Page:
- Psychotherapy (Psychological counselling or talk therapy): The therapeutic approach mostly used is Cognitive Behavioral Therapy (CBT) which as opposed to dwelling on the causes of the BPD, it focuses on what one can do to help change the way they are feeling. Apart from CBT, other approaches such as Dialectical Behavioral Therapy adds mindfulness approaches like meditation that can help those suffering from BPD.
- Medications- depending on the symptoms, medications are usually prescribed by a psychiatrist, often mood stabilisers and antipsychotics.
People with borderline personality disorder may be misdiagnosed especially because BPD has symptoms that co-exist (comorbidity) with other disorders such as BPD, bipolar disorder and Post Traumatic Stress Disorder.
How can I help someone I know with BPD?
Supporting a loved one with BPD can sometimes be a challenging task. You can be under great pressure not knowing what to do or say for your loved one since anything you say, do not say, anything you do and do not do can be taken personally and negatively by your loved one. There is no instruction manual on what to do and say to make it better for them, but always remember being there and offering your help can be everything they need.
Below are a few ways you can help your loved one:
- Learn all you can about BPD. This will help you help your loved one better.
- Do not judge and criticize but be understanding. Instead of trivializing the illness by saying mean things like “Why can’t you just be normal like other people?” you can say, “You seem to have a challenging time, anything I can do to make it easier for you?”
- Be present. Just being there for your loved one even without saying a word makes them feel much better. Loneliness and BPD makes it harder for someone suffering BPD to recover.
- Validate the person and the difficult phase they are going through. Statements like “I might not know what you are exactly going through but things will get better and I will be here for you” are very helpful. Acknowledging what they are going through is so important and goes a long way to help one feel loved and cared for.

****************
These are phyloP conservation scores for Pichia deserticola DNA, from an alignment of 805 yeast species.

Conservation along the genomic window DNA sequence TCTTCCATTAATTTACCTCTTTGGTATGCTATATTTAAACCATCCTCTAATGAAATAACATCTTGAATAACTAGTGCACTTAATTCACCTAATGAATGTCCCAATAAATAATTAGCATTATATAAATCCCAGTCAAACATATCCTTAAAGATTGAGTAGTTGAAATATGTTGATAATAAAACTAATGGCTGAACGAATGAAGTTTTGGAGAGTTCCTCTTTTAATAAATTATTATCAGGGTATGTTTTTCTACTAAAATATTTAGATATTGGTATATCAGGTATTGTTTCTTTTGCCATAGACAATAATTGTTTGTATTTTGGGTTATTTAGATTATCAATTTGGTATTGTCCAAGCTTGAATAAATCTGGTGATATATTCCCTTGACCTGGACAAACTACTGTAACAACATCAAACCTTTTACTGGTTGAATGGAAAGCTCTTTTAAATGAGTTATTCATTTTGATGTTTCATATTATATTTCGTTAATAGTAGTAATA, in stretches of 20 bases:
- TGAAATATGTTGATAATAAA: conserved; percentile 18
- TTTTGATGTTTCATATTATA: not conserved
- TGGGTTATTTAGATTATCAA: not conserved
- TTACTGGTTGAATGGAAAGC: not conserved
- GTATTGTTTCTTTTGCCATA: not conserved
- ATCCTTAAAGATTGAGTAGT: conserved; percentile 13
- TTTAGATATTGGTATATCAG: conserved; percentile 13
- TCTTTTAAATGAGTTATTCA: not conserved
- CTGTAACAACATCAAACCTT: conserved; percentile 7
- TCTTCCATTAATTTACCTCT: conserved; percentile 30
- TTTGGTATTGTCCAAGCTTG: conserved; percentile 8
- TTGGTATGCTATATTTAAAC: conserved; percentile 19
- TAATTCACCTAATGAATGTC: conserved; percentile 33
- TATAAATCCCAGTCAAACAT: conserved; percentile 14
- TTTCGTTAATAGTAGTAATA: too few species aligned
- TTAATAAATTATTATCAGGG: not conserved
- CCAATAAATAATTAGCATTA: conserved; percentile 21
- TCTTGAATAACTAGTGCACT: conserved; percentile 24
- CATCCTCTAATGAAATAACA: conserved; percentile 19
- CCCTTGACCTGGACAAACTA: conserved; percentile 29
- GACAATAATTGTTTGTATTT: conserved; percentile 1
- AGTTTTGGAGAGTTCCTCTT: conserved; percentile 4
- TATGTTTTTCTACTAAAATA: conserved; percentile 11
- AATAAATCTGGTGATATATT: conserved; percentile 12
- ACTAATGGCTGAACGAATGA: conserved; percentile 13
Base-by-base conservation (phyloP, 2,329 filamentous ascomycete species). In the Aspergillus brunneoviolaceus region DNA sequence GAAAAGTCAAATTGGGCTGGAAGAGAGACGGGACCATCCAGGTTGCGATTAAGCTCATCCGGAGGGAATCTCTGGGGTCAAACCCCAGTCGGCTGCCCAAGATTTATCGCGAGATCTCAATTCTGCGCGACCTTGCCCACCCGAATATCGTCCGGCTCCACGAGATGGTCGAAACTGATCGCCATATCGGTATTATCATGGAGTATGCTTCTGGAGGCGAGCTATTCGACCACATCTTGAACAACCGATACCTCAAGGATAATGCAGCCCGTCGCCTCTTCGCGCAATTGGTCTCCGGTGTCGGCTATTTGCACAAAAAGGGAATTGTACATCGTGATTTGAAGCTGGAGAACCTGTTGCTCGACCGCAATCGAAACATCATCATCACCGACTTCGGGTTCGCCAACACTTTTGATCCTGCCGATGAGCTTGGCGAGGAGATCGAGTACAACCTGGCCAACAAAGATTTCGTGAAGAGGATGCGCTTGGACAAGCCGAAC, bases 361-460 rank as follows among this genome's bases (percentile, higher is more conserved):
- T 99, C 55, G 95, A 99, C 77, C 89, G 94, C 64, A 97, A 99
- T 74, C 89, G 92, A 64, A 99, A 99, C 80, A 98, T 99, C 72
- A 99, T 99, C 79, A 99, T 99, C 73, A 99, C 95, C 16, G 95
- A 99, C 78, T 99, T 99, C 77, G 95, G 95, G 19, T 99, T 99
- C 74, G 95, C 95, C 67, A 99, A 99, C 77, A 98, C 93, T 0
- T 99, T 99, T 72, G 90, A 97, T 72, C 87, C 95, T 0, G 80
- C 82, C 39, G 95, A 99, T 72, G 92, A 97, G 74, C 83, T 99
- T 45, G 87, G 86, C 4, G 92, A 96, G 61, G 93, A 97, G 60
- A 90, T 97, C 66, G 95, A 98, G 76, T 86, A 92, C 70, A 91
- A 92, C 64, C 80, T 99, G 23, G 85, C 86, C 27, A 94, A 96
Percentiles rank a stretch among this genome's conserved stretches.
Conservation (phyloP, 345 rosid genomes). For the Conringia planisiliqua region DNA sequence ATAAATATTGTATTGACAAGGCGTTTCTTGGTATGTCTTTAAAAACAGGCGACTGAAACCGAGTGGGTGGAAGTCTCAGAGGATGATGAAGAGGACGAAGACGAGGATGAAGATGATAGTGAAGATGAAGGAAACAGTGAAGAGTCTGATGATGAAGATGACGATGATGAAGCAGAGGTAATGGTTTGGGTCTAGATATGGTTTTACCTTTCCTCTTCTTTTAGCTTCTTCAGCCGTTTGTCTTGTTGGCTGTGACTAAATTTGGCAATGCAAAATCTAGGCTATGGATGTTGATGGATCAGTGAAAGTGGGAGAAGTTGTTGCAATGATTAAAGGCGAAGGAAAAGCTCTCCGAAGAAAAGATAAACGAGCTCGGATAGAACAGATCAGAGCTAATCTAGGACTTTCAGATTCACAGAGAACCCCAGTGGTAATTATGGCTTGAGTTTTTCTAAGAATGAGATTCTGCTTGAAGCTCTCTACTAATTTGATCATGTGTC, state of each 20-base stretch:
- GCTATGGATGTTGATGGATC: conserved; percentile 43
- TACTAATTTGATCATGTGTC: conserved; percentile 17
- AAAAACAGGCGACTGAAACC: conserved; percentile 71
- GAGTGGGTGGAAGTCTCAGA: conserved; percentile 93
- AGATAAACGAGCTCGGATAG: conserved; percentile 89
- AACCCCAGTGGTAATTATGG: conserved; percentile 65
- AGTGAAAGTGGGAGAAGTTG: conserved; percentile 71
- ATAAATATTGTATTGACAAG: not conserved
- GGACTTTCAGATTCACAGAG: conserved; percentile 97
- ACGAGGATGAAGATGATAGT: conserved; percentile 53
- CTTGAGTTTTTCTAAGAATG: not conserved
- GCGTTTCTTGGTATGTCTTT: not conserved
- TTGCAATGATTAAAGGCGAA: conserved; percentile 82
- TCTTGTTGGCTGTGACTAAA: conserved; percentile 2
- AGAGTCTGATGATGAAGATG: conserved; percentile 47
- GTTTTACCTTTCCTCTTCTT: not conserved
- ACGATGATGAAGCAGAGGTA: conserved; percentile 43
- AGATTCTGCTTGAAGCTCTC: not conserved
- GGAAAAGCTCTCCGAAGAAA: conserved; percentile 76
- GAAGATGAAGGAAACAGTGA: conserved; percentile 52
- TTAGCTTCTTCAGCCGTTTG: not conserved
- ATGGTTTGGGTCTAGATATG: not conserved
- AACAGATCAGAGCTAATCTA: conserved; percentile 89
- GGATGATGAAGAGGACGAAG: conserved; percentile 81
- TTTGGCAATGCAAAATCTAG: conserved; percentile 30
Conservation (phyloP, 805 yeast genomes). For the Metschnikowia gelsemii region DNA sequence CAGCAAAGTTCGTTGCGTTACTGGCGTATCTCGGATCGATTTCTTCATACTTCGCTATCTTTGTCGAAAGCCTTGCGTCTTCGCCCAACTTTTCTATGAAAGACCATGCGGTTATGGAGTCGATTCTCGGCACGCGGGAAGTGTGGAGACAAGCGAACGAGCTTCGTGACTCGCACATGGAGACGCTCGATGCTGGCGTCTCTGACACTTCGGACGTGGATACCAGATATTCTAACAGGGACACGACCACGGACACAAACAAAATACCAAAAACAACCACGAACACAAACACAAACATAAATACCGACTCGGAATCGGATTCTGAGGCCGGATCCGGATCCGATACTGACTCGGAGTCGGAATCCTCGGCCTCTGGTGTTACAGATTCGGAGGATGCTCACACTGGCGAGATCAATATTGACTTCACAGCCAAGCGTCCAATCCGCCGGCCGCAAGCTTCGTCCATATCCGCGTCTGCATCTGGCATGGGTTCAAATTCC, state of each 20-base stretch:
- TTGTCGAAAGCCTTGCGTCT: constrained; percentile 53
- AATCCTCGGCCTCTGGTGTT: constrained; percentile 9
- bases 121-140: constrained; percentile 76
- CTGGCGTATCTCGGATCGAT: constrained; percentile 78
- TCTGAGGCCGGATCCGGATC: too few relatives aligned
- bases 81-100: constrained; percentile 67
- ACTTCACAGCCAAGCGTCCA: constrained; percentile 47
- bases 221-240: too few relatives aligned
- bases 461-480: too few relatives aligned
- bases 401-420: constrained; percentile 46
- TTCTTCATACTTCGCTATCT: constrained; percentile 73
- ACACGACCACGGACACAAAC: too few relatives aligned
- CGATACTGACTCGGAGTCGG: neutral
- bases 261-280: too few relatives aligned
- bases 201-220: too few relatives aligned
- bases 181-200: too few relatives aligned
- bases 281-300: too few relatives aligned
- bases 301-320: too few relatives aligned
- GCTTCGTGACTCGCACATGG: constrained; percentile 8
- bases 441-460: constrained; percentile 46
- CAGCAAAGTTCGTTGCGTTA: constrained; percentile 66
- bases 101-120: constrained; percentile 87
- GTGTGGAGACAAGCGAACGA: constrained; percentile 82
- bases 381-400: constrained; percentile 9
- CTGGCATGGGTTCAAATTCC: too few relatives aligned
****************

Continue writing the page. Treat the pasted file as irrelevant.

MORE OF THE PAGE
- Remind them they are not a bother and that they make your life special by being in it.
- Help your loved seek professional attention. Let them know the hospital is a safe and viable option especially when a loved one is feeling suicidal.
- Even if you are not physically present for your loved one, keep in close touch. Send several text messages every so often and give them a call. Send them memes and stuff that makes them happy. Do they love cooking for example? Send them a new recipe to try out. Do they love a certain kind of music? Send them a link of that so that they can listen to it.
- Do things they enjoy together with them. When they seem isolated, offer to take them out on a movie they have been looking forward to watch. Is there a music concert they would enjoy? Buy tickets and go together with them. Do they love reading? Buy them a novel. Do they love baking? Buy ingredients and go bake with them. It really doesn’t have to be much. It really is the little things.
- Instead of always talking about what your loved one is going through, have general conversations as well. Talking about the weather, what is trending on the internet, politics and anything else your loved enjoys really helps their minds wander. And this is helpful to make them feel better.
- Remember that you cannot fix your loved one so do not feel helpless when you do something and they do not seem better or they push you away. Just be there and remember actions speak louder than words.
Love and light,